Siganus argenteus (Quoy & Gaimard, 1825)
Streamlined spinefoot
Silver spinefoot
Siganus argenteus
photo by Randall, J.E.

Family:  Siganidae (Rabbitfishes)
Max. size:  40 cm TL (male/unsexed)
Environment:  reef-associated; depth range 0 - 40 m
Distribution:  Indo-Pacific: Red Sea and East Africa to Pitcairn. Often the only siganid present on remote islands like Pitcairn, Rapa and Line.
Diagnosis:  Dorsal spines (total): 13-13; Dorsal soft rays (total): 10-10; Anal spines: 7-7; Anal soft rays: 9-9; Vertebrae: 13-13. This species is distinguished by the following characters: juveniles and adults with body oval and compressed, slender, fusiform, greatest body depth 2.4-3 in SL; anterior nostril with a long flap reaching to or past posterior nostril; last dorsal-fin spine very short, 2.6-3.5 times in longest dorsal-fin spine; last anal-fin spine shortest, 2.1-3.1 times in longest (second or third) anal-fin spine; caudal fin deeply forked. Colour of body blue or greyish above, silvery below; variations in markings (spots, curved lines); head and trunk usually covered with small yellow spots, bars, and commas, much larger than interspaces and quarter to 1/2 size of pupil; spots usually joining to form horizontal wavy lines, particularly on lower sides; yellow pectoral-fin axil, usually yellow stripes along base of dorsal fin and a dark brown bar immediately posterior to the upper opercular margin; colours fade rapidly at death so that head and trunk may be solid brown (Ref. 9813, 90102).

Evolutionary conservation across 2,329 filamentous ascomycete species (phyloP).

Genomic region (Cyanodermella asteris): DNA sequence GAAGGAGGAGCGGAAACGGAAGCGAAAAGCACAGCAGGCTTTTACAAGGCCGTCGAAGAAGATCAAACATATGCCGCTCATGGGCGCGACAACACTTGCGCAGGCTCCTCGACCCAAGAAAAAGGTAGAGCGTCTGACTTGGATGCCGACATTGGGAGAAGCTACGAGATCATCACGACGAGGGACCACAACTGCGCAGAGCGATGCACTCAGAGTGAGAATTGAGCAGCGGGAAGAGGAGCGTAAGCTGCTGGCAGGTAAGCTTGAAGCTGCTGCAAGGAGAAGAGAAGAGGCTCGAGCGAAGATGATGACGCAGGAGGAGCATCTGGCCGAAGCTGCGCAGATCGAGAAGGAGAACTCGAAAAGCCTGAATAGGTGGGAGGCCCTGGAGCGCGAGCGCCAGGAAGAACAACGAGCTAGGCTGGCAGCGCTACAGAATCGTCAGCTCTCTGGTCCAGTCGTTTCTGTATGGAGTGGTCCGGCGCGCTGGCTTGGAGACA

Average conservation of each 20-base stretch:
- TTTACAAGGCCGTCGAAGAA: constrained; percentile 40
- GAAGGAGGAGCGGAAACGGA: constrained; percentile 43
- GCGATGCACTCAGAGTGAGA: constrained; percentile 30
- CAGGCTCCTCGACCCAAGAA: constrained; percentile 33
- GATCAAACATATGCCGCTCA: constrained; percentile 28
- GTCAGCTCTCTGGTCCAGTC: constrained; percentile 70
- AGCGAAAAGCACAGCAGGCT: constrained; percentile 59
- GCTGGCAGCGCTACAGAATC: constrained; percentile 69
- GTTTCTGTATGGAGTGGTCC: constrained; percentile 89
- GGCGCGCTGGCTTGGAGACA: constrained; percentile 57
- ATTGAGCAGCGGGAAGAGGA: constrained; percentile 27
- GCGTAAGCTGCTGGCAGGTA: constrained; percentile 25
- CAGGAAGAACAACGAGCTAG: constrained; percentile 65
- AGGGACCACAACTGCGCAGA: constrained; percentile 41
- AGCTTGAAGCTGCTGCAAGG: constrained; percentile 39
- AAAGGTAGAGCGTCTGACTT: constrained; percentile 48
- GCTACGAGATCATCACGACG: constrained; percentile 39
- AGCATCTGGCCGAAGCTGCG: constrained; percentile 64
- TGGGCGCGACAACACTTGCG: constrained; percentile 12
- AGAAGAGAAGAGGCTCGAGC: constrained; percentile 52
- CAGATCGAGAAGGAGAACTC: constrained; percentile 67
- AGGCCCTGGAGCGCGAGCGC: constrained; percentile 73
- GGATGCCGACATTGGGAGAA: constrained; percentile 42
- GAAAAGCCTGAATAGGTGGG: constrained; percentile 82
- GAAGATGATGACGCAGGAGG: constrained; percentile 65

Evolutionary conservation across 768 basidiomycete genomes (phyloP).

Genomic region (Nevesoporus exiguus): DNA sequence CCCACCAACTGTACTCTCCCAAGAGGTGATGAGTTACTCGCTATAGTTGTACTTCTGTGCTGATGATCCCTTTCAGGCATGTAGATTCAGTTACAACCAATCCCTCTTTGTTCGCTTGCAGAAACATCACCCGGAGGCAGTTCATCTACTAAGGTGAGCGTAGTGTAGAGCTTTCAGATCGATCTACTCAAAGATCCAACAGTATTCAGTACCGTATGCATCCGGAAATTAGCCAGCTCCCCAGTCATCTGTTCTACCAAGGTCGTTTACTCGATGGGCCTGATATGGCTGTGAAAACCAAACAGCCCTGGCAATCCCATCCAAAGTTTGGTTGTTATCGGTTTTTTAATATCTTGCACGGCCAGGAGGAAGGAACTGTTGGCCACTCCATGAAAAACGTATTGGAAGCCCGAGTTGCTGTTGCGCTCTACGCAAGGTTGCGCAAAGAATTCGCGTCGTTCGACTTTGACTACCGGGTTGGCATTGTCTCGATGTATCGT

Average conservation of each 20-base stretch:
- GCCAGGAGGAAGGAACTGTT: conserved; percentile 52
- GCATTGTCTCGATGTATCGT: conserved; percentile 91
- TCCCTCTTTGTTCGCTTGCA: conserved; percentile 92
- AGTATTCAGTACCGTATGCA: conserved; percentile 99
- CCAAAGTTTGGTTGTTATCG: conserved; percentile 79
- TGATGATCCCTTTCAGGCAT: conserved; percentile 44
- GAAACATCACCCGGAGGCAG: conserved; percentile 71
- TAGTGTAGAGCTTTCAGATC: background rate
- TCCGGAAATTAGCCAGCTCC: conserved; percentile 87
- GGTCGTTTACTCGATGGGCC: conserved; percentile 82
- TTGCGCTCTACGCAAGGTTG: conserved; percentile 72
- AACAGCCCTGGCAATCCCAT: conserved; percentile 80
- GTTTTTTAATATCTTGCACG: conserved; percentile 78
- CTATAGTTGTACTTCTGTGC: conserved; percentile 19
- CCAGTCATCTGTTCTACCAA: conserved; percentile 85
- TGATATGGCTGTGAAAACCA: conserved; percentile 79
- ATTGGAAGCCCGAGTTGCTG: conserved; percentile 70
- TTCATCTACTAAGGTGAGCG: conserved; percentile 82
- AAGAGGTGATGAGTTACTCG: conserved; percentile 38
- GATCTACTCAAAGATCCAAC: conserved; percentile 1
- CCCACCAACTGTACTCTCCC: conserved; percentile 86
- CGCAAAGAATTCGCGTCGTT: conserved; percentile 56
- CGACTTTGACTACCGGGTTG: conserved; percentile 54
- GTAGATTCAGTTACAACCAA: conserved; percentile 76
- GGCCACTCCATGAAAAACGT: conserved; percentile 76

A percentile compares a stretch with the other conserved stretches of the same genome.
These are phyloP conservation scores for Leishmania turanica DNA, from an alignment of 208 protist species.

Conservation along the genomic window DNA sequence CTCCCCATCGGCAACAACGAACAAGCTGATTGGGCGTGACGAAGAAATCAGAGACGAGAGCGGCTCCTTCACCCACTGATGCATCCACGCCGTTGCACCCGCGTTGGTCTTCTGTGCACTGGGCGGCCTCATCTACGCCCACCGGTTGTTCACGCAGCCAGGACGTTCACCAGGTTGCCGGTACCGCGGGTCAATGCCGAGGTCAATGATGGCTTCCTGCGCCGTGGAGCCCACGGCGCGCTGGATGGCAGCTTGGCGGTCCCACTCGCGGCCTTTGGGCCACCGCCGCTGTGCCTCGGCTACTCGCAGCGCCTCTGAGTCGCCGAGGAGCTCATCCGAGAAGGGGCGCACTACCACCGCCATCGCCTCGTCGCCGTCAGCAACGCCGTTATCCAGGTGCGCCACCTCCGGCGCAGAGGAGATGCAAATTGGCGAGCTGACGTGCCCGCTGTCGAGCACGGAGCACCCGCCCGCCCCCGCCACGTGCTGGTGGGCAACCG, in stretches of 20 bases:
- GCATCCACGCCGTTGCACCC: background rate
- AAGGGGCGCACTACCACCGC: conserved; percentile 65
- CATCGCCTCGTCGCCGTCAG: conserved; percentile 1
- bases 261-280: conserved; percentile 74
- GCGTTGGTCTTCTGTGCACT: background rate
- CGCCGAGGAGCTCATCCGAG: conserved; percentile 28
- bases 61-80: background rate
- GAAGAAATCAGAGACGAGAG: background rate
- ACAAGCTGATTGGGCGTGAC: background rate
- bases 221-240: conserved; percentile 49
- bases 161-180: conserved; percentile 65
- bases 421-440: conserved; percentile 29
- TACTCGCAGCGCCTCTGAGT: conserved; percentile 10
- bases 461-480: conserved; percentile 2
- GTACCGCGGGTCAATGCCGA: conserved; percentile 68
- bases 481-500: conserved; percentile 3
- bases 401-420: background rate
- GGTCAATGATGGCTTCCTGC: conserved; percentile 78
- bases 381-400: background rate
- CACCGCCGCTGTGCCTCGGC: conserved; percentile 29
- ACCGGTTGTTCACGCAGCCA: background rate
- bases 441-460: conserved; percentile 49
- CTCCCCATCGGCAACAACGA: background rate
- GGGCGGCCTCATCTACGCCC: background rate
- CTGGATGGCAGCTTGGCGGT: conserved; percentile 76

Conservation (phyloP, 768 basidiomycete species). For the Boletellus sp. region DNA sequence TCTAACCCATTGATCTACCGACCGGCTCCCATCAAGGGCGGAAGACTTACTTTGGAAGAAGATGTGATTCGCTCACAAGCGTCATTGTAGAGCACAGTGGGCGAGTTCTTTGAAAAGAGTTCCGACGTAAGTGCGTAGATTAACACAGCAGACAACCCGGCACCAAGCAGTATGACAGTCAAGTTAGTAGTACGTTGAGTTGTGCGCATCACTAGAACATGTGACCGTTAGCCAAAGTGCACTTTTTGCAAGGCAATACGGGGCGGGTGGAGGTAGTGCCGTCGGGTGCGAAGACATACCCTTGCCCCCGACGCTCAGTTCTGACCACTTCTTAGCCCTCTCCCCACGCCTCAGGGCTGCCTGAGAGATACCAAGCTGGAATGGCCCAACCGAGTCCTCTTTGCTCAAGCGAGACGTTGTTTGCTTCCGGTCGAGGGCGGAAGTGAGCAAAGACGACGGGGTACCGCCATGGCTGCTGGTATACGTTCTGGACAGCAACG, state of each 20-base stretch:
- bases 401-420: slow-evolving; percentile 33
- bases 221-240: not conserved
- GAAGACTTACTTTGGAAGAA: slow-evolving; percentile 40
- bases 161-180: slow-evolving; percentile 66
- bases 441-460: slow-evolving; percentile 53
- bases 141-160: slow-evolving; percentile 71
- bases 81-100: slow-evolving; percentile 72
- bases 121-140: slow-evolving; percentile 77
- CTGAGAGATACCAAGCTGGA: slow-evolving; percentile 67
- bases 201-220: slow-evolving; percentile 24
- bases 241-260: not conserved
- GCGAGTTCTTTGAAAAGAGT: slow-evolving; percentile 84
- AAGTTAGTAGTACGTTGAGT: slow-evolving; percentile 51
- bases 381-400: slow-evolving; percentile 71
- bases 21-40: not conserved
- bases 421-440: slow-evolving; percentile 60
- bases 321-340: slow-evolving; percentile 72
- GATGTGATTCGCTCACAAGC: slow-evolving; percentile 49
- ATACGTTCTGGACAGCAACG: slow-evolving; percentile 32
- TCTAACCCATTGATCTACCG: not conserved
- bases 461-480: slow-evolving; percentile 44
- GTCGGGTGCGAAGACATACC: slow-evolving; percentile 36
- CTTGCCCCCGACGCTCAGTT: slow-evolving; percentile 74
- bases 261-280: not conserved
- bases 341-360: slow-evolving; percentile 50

Biology:  Inhabits coastal and inner reef slopes and lagoons. Usually occurs in large schools that swim fast and well above the substrate, occasionally all diving down to the bottom to feed (Ref. 48637). Juveniles and adults occur in small schools (2-100) around coral reefs, typically in surge zone at reef edge. Juveniles live near the surface in dense aggregations up to several km offshore, migrating to reef flats just prior to metamorphosis. Feeds on algae (Ref. 30573). Juveniles and adults not frequently found in markets; but prejuveniles form a brief but important fishery when migrating on to the reef flat, e.g. combined catch (with Siganus spinus of 16 tonnes in one season in Guam. Prejuveniles eaten fresh, pickled in brine or made into fish paste (Ref. 9813). Consumed as food although it is known to be occasionally poisonous (Ref. 4537). Used in Chinese medicine (Ref. 12166).
IUCN Red List Status: Least Concern (LC); Date assessed: 10 March 2015 Ref. (120744)
Threat to humans:  venomous
Country info:   
 

Entered by: Capuli, Estelita Emily - 23.08.91
Modified by: Kesner-Reyes, Kathleen - 18.04.18
Checked by: Woodland, David J. - 17.10.95

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